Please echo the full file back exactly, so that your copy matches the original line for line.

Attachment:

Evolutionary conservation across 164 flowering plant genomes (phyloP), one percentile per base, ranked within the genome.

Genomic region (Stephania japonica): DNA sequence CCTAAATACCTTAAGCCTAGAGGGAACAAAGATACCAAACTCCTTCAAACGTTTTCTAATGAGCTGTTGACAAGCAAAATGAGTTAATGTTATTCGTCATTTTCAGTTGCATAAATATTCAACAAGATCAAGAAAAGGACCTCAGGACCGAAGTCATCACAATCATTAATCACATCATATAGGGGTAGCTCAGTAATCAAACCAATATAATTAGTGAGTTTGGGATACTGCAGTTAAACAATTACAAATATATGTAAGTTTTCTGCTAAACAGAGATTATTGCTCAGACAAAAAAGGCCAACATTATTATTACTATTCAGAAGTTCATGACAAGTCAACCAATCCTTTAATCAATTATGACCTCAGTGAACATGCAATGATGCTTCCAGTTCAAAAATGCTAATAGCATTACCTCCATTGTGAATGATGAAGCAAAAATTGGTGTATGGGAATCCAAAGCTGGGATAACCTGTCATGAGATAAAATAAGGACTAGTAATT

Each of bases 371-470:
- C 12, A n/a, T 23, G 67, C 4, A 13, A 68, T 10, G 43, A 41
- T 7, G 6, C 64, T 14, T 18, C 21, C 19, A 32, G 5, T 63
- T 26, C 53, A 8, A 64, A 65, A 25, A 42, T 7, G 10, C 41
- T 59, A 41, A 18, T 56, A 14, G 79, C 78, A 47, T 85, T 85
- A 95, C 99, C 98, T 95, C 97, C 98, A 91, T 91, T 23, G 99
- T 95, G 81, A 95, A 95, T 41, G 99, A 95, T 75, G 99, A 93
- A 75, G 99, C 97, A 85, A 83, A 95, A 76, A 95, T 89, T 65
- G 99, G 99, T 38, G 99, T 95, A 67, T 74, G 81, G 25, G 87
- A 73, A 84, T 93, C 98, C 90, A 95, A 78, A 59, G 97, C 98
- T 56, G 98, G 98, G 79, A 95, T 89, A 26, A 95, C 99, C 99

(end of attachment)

Evolutionary conservation across 164 flowering plant genomes (phyloP), one percentile per base, ranked within the genome.

Genomic region (Stephania japonica): DNA sequence CCTAAATACCTTAAGCCTAGAGGGAACAAAGATACCAAACTCCTTCAAACGTTTTCTAATGAGCTGTTGACAAGCAAAATGAGTTAATGTTATTCGTCATTTTCAGTTGCATAAATATTCAACAAGATCAAGAAAAGGACCTCAGGACCGAAGTCATCACAATCATTAATCACATCATATAGGGGTAGCTCAGTAATCAAACCAATATAATTAGTGAGTTTGGGATACTGCAGTTAAACAATTACAAATATATGTAAGTTTTCTGCTAAACAGAGATTATTGCTCAGACAAAAAAGGCCAACATTATTATTACTATTCAGAAGTTCATGACAAGTCAACCAATCCTTTAATCAATTATGACCTCAGTGAACATGCAATGATGCTTCCAGTTCAAAAATGCTAATAGCATTACCTCCATTGTGAATGATGAAGCAAAAATTGGTGTATGGGAATCCAAAGCTGGGATAACCTGTCATGAGATAAAATAAGGACTAGTAATT

Each of bases 371-470:
- C 12, A n/a, T 23, G 67, C 4, A 13, A 68, T 10, G 43, A 41
- T 7, G 6, C 64, T 14, T 18, C 21, C 19, A 32, G 5, T 63
- T 26, C 53, A 8, A 64, A 65, A 25, A 42, T 7, G 10, C 41
- T 59, A 41, A 18, T 56, A 14, G 79, C 78, A 47, T 85, T 85
- A 95, C 99, C 98, T 95, C 97, C 98, A 91, T 91, T 23, G 99
- T 95, G 81, A 95, A 95, T 41, G 99, A 95, T 75, G 99, A 93
- A 75, G 99, C 97, A 85, A 83, A 95, A 76, A 95, T 89, T 65
- G 99, G 99, T 38, G 99, T 95, A 67, T 74, G 81, G 25, G 87
- A 73, A 84, T 93, C 98, C 90, A 95, A 78, A 59, G 97, C 98
- T 56, G 98, G 98, G 79, A 95, T 89, A 26, A 95, C 99, C 99